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The film opens with the following narration spoken by Vincent Price: "Charles of Burgundy, by brute force and bribery, has divided France against itself; thus, to dethrone its anointed king, Louis XI, and seize the throne for himself. Already, half the country has either flocked or fallen to him, and the rebel princes, dukes and barons have assembled a few miles from Paris: first, to sign the great alliance of the Public Wheel, and then to lay siege against the city and destroy Louis." Franois Villon, the pseudonym of Franois de Montcorbier (or Franois des Loges,) is considered one of the greatest French lyric poets. Born in Paris in 1431, the young Villon was reared by the canon Guillaume de Villon, the chaplain of Saint-Benoit-le-Betourne, following the death of his father. After graduating from the University of Paris with both bachelor and master degrees, Villon was banished from Paris after killing a priest in June 1455 during a drunken brawl. Between prison sentences for various crimes, Villon managed to compose Le Lais and Le Grand Testament, as well as various ballades and chansons. Finally, in 1463, Villon was condemned to death for his part in another brawl, but his sentence was commuted once again, this time to banishment from Paris for ten years. He was never heard from again.
In November 1951, Hollywood Citizen-News announced that Paramount was planning to produce The Vagabond King, with Tony Martin and Jean Simmons. In December 1953, Hollywood Reporter reported that Paramount had offered the lead role to Mario Lanza. The role of "Villon" eventually went to European tenor Oreste Kirkop, who made his film debut and is credited onscreen simply as "Oreste." In October 1954, John Derek was announced in the role of a French officer, but did not appear in the picture. According to Daily Variety, four songs from the original operetta were used in The Vagabond King, with six new songs created specifically for the film by the original composer Rudolf Friml, with the help of lyricist Johnny Burke. According to the file on the film in the MPAA/PCA Collection at the AMPAS Library, four other song classics were submitted to the PCA for approval, but were not performed in the viewed print.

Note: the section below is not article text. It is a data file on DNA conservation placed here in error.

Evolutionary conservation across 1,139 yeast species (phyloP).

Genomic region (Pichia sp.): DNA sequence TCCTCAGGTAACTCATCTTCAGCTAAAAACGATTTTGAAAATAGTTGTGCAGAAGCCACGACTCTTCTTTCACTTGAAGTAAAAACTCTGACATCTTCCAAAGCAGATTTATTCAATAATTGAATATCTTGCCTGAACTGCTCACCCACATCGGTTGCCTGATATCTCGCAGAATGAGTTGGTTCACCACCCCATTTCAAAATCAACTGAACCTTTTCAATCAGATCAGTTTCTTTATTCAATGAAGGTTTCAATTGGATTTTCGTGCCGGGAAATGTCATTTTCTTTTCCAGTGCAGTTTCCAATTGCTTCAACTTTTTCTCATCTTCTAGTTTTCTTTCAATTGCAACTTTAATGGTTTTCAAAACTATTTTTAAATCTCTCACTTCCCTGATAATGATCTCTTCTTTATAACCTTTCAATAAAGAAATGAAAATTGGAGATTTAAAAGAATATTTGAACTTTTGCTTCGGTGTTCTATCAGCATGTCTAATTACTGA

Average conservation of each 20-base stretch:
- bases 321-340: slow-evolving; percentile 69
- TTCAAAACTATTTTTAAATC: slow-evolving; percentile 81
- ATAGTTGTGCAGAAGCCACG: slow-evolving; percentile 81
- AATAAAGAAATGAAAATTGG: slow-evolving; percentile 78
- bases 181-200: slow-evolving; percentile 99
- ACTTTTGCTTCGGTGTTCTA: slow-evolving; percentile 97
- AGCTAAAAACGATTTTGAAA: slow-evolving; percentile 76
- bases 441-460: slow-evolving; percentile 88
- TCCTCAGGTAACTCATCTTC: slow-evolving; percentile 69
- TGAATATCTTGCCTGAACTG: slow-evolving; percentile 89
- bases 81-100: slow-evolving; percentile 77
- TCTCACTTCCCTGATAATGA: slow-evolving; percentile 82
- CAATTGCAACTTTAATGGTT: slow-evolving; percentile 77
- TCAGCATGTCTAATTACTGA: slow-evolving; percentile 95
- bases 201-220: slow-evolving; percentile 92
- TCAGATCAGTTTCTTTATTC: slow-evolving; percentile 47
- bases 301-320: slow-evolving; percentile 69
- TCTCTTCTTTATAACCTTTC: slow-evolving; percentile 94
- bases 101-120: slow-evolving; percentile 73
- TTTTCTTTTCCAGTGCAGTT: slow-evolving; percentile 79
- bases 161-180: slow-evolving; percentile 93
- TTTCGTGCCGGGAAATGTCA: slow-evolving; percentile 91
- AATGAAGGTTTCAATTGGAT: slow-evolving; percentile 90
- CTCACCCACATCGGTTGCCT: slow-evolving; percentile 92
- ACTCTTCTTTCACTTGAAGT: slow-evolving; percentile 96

According to Hollywood Reporter, pioneer radio star Harry McNaughton made his feature film debut in The Vagabond King. Hollywood Reporter news items and production charts include Iris Burton, Torben Meyer, Joe Ploski, Alma Mansfield, Peggy Creel, Richard Cutting, Donna Percy and Russ Clarke in the cast, but their appearance in the released film has not been confirmed. Location shooting took place in Chatsworth, CA, according to a late December 1954 Hollywood Reporter news item.
The Vagabond King was first filmed by Paramount in 1930, starring Dennis King and Jeanette MacDonald under the direction of Ludwig Berger (see AFI Catalog of Feature Films, 1921-30). The Justin Huntly McCarthy play and novel If I Were King, upon which the operetta The Vagabond King is based, has been the basis of numerous films, including the 1920 Fox production If I Were King, starring William Farnum and Betty Ross Clarke and directed by J. Gordon Edwards (see AFI Catalog of Feature Films, 1911-20); and the 1927 United Artist release The Beloved Rogue, directed by Alan Crosland and starring John Barrymore and Marceline Day. In 1938, Paramount made its first non-musical version of the McCarthy story; If I Were King featured Ronald Colman and Frances Dee under the direction of Frank Lloyd (see AFI Catalog of Feature Films, 1931-40).